“I live check to check, and right now I need more groceries,” Smith, 35, told The Associated Press as she stood inside Payomatic, a small check-cashing store in a predominantly black Brooklyn neighborhood.

In the six weeks since the pandemic shut down much of the U.S. economy, more than 30 million American workers have filed for unemployment insurance. Congress passed a $2.2 trillion economic rescue package.

The government in April began sending $1,200 for each individual, $2,400 for each married couple and another $500 for each dependent child to poor and middle-class families across the United States. Wealthier families get either a reduced payout or nothing depending on their income.

To help smooth the delivery of the payments, the government launched an online portal for people to provide their banking information for direct deposit. But that system offered nothing to people without savings or checking accounts.

A House Ways and Means Committee memo obtained by AP estimated about 5 million paper checks will be issued each week, meaning those most in need could wait many weeks for their payments.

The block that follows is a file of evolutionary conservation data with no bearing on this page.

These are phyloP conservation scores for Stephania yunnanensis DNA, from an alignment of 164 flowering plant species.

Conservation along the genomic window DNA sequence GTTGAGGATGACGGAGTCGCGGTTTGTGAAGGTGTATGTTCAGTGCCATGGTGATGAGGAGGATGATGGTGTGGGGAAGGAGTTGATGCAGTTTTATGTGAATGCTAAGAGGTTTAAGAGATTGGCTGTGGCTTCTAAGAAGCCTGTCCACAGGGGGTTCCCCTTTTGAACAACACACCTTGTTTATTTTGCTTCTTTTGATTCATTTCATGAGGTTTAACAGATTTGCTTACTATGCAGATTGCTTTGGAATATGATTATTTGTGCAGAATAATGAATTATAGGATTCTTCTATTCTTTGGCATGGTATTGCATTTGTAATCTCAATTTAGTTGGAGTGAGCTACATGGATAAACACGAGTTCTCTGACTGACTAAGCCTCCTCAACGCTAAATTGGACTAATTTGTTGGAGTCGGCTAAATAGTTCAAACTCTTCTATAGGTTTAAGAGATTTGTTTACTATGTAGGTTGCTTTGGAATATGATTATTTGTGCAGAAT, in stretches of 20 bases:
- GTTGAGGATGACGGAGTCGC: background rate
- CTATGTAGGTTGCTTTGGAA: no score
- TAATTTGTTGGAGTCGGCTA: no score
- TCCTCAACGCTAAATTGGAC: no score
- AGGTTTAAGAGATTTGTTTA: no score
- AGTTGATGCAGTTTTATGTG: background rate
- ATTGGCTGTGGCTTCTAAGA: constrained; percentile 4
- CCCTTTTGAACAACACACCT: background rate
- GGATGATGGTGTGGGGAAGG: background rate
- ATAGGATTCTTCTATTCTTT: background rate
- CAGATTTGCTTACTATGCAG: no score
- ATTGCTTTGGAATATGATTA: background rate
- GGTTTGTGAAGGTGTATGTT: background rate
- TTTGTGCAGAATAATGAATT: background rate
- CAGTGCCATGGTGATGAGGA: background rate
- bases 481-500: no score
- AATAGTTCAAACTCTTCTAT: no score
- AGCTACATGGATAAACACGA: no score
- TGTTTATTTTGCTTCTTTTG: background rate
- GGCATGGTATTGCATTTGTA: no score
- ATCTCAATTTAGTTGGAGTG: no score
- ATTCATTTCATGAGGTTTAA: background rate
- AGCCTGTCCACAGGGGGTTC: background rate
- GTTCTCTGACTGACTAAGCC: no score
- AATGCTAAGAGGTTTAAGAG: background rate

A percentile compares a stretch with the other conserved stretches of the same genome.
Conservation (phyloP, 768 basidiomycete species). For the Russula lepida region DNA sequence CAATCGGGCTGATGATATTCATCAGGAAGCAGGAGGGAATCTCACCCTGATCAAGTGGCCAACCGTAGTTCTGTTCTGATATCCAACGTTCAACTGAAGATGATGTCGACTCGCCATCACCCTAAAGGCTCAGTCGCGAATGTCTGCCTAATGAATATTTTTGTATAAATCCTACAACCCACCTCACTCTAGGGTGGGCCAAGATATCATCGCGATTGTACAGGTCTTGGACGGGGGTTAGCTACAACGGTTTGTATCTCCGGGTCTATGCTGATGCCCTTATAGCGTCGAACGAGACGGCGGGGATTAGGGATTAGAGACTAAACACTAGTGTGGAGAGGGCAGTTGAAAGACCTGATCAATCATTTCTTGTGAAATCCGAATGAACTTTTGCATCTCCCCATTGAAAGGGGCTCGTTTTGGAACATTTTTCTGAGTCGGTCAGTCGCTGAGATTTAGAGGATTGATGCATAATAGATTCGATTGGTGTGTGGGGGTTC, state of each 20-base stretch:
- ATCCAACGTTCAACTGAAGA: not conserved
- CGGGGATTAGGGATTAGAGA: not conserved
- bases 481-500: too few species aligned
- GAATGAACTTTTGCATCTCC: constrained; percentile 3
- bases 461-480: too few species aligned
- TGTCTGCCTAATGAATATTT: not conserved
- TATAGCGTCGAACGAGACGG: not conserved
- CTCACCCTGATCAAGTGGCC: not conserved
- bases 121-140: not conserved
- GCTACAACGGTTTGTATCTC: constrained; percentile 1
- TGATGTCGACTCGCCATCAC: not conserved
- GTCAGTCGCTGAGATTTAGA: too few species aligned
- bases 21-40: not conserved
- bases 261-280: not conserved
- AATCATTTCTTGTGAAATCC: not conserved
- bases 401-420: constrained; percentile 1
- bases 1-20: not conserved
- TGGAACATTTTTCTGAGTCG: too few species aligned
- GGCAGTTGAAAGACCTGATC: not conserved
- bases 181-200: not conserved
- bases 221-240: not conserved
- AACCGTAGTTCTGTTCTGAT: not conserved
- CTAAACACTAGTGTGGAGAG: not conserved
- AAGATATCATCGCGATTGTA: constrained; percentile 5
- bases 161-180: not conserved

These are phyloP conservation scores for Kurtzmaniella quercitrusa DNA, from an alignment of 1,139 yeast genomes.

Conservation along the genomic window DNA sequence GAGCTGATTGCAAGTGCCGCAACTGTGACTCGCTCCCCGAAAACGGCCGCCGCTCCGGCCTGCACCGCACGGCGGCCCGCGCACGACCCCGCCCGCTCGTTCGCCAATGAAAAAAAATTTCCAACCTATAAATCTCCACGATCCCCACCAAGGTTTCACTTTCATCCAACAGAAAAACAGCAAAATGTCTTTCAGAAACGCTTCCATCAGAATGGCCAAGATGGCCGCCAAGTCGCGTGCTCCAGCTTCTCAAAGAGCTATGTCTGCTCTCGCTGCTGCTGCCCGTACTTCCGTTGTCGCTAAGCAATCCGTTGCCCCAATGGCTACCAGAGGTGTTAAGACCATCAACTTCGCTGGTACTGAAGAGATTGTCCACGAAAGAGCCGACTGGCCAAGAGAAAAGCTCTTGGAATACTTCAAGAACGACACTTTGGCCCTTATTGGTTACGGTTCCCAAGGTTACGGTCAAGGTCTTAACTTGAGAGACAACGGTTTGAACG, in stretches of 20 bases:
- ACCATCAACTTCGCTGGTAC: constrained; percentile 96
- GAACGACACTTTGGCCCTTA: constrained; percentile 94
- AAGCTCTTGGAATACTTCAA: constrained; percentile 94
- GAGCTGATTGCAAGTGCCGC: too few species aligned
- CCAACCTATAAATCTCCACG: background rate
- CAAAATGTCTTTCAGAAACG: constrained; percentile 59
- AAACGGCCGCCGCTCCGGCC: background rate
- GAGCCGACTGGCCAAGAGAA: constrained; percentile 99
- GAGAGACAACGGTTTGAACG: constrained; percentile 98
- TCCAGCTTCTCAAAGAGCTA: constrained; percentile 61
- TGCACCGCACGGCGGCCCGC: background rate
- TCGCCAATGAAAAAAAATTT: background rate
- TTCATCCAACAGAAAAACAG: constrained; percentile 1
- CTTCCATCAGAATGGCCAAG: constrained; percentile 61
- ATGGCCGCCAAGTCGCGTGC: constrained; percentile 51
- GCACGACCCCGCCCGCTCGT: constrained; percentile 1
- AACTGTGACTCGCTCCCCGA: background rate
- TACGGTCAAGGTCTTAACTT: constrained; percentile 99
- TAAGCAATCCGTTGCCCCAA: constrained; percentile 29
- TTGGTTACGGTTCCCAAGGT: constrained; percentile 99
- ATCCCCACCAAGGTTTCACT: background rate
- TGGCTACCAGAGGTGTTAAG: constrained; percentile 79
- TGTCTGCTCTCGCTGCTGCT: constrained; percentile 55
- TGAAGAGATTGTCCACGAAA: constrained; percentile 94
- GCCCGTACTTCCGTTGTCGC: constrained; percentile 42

In Houston, Ta’Mar Bethune, a 41-year-old mother of four grown children who is raising a grandchild, is likely to wait a while. As a younger woman, she struggled for years with affording bank account fees until her account was closed. In the 1990s, she also was a victim of identity theft and never fully recovered.

More than 20 years later, Bethune still cannot pass a standard background check to open a checking account because the banking system views her as too risky, she said. To get by, she transfers the money she makes as a professional hairdresser and babysitter onto a non-bank debit card.

“They charge you an arm and a leg,” she said, citing a monthly fee and a charge for every swipe or withdrawal. “You never get your full money. It’s bad, but I have no other choice.”